In September, Men’s Health published “Barefoot Backlash,” my second article, on barefoot/minimalist running. My first profiled Danny Abshire, founder of Newton Running. Both stories explore the theory that landing toward the front of your foot rather than on your heel makes you a more efficient runner and might prevent injuries. Both pieces also investigate whether less underfoot is better than plump soles that purportedly encourage us to slam the pavement heels-first, which can amplify impact forces, according to several studies. Personally, I think if you’re running and not getting hurt, you shouldn’t change a thing. My Newtons used to make my calves agonizingly sore because I was forcing myself to land on my forefoot—something I’d been told was a more “natural” gait. When I finally stopped thinking about form and let my feet land where they wanted, the soreness vanished.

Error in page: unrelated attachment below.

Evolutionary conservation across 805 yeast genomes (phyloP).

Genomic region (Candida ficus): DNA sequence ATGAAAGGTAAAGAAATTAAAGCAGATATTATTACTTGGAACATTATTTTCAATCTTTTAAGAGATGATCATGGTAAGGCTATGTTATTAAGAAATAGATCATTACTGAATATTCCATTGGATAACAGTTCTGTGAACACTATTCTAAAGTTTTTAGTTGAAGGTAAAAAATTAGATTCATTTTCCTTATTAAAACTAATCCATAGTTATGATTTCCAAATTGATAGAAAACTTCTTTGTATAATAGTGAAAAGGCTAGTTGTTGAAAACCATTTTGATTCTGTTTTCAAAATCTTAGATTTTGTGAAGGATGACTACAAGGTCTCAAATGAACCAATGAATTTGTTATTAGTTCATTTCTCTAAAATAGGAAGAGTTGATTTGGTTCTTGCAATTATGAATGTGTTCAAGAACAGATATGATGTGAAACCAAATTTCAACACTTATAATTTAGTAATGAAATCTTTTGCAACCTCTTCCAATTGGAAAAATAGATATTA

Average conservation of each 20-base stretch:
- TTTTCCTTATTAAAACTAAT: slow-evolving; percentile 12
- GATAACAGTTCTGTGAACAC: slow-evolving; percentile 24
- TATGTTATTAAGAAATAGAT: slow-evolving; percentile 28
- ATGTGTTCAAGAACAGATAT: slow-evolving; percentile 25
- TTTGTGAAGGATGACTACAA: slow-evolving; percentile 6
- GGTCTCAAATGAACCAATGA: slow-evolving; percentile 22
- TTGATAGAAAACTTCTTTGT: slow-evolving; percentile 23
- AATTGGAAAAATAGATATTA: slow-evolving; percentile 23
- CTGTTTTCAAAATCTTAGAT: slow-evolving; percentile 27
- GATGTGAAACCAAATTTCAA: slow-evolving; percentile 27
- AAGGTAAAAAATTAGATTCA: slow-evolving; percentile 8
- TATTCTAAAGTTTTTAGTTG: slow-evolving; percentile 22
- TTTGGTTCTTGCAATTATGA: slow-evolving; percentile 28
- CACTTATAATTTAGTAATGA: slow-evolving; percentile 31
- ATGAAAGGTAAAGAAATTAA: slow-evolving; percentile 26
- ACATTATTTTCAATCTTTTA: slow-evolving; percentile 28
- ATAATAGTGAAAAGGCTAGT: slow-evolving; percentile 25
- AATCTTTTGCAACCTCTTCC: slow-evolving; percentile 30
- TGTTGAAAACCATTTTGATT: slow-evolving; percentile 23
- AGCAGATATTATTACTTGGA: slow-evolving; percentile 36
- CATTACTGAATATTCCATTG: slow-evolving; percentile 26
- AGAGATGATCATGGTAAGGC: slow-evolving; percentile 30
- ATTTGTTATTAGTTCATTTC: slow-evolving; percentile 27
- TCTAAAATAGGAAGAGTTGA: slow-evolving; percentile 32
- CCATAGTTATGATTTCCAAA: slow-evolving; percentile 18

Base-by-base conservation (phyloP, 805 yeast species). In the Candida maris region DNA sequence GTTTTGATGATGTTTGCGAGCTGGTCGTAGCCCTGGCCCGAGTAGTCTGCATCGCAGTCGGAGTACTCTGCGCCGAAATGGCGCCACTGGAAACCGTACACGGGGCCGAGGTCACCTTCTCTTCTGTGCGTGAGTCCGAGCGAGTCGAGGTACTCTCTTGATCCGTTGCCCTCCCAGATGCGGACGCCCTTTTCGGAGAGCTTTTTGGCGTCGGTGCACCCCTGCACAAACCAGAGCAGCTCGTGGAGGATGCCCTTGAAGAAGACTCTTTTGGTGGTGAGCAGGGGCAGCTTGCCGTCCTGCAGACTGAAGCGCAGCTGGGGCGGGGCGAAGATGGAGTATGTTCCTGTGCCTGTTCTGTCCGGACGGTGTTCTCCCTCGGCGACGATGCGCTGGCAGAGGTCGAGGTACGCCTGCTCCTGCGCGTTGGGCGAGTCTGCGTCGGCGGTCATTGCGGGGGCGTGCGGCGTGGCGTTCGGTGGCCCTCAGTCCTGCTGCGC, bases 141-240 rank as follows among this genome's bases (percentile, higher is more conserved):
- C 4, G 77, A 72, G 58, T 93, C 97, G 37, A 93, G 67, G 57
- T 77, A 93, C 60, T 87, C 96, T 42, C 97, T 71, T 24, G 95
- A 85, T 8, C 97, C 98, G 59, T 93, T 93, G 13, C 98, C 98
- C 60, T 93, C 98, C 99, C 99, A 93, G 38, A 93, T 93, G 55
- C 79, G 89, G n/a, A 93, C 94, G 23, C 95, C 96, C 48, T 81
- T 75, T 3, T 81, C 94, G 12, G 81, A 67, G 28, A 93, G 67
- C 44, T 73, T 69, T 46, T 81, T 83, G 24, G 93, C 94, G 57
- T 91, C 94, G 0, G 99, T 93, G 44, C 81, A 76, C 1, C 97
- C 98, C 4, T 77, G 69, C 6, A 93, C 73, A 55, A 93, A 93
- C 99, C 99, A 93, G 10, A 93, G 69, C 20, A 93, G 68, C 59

“Barefoot Backlash” explores whether the barefoot running phenomena has been misappropriated, precipitating a sudden uptick in injuries. Confession: I’d never run barefoot until taking on this assignment. After coaching from experts, I did a mile-long jog around our neighborhood. I’ll admit, the sensation was liberating. But I’m a trail runner, so prancing around unshod on cement isn’t a hobby I intend to adopt. Once was enough. That said, I’ve taken a couple long trail runs in minimalist shoes (no, they didn’t pay me), and the experience is levitating and, dare I say, feels natural—a dance, rather than a slog, through the woods. That’s in part because you have to concentrate so damn much to avoid impalement. Surprisingly, the klutz that I am, I’ve had no injuries, which means I’ll likely stick with it, at least until the snows arrive—or I lose a toe.